Out of all the smart decisions that Jordan Peele made in the production of Get Out, working with Blumhouse Studios was perhaps the smartest. The studio, known for small productions and large advertising budgets, likely afforded Peele (who wrote and directed the film) the opportunity to take some creative risks while all but guaranteeing a strong return on investment. Even though Keanu’s box office return was mediocre, a #1 spot at the box office for Get Out solidifies Jordan Peele as a formidable presence in Hollywood.
While the small budget is apparent when watching the film, it is not a marker of poor quality. Peele’s horror-comedy is conservative in nature, taking a simple concept and crafting social commentary around it. (As a white person, my experience watching Get Out is obviously very different than a person of color, so take this review with a grain of salt.)
The story follows Chris Washington (Daniel Kaluuya), a young African-American photographer who is visiting his girlfriend’s (Allison Williams) childhood home for the first time. Chris is concerned that Rose, his girlfriend, hasn’t told her parents that he’s black, but she doesn’t see what the big deal is. Upon arrival, Rose’s parents (Bradley Whitford and Catherine Keener) are excited to meet Chris. They are liberal and well meaning, but their rhetoric is laden with microaggressions.
Up to this point, it seems like a pretty standard update of Guess Who’s Coming to Dinner. The major difference is that instead of discussing interracial relationships, Get Out is dismantling the myth of a post-racial society. However, Get Out utilizes genre to take this a step further. Framing the story as a horror film, Peele spotlights the liberal racism and subsequent gaslighting that African-Americans experience.
Part of what makes this such a successful concept is that it seems like it should have been done before, but hasn’t. People of Color are often ignored or quickly brutalized by the horror industry, and narratives frequently privilege characters with… privilege. But by capitalizing on real-life horrors, Get Out creates a fantastic sense of paranoia that is only exacerbated as the camera confirms the protagonist’s suspicions.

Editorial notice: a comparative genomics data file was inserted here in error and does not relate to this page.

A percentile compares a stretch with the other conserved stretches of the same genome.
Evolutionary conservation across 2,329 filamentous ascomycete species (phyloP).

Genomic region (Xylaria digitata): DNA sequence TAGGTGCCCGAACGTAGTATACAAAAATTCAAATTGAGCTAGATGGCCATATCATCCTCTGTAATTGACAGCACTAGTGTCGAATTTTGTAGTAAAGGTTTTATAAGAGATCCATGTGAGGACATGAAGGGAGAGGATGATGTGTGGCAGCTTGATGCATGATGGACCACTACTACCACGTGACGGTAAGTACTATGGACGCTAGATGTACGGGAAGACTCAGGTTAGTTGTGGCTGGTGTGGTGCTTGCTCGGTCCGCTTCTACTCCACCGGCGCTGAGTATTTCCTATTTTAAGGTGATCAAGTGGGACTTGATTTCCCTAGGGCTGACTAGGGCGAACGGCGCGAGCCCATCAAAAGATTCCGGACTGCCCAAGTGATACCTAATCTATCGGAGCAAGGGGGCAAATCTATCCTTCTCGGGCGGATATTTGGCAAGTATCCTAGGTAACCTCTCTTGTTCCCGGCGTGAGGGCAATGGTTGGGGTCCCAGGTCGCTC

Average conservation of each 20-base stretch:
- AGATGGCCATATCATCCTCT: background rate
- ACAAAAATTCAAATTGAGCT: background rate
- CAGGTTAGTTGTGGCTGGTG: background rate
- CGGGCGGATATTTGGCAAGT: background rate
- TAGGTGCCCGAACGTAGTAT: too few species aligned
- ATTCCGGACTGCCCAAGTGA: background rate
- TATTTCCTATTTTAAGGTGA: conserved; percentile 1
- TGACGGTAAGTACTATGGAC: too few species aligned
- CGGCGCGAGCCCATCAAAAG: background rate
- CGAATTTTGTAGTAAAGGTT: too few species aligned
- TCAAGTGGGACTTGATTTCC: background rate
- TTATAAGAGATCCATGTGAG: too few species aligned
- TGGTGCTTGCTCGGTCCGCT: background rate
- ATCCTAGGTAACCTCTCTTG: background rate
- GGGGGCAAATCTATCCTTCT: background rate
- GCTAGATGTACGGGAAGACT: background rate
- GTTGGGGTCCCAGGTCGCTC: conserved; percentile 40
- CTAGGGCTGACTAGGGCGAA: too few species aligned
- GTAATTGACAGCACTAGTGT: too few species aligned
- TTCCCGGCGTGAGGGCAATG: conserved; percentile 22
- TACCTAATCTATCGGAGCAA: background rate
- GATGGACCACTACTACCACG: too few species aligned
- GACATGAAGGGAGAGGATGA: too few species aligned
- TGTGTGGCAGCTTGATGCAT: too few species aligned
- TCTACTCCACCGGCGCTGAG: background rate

Mixing genre and social commentary was part of what made Key & Peele so successful, and Jordan Peele transitions this technique from short form to feature length with great success. While some of the plot points arrive with too much ease and certain B-characters are overly distracting, the movie has a clear, consistent structure with lots of clever lines and sequences.
The film depends on Daniel Kaluuya in the lead role, and he steps up to the plate. Much of his screen time is accompanied with silence, but his gaze has so much depth to it. His subdued performance works in tandem with the two-faced theatrics of Rose’s family. While Catherine Keener is the clear standout of the suspicious activity (perhaps because of her recent absence from the screen), all the performances are strong and engaging, with a few small exceptions: Rose’s brother, Jeremy (Caleb Landry Jones) and Jim Judson (Stephen Root). Jones’s eccentricities are reminiscent of the original antagonist in The Purge as he tries just a little too hard to be creepy. And though Root does an oddly charismatic job, it still felt wrong that a blind character was being played by an able-bodied actor.
Get Out would probably identify more strongly as a thriller than as a horror film, but it’s intense all the same. Jordan Peele has clear control behind the camera, and all the parts seem to fall into place. You can believe the hype. Get Out is a very solid film and a clear indicator that Jordan Peele is here to stay.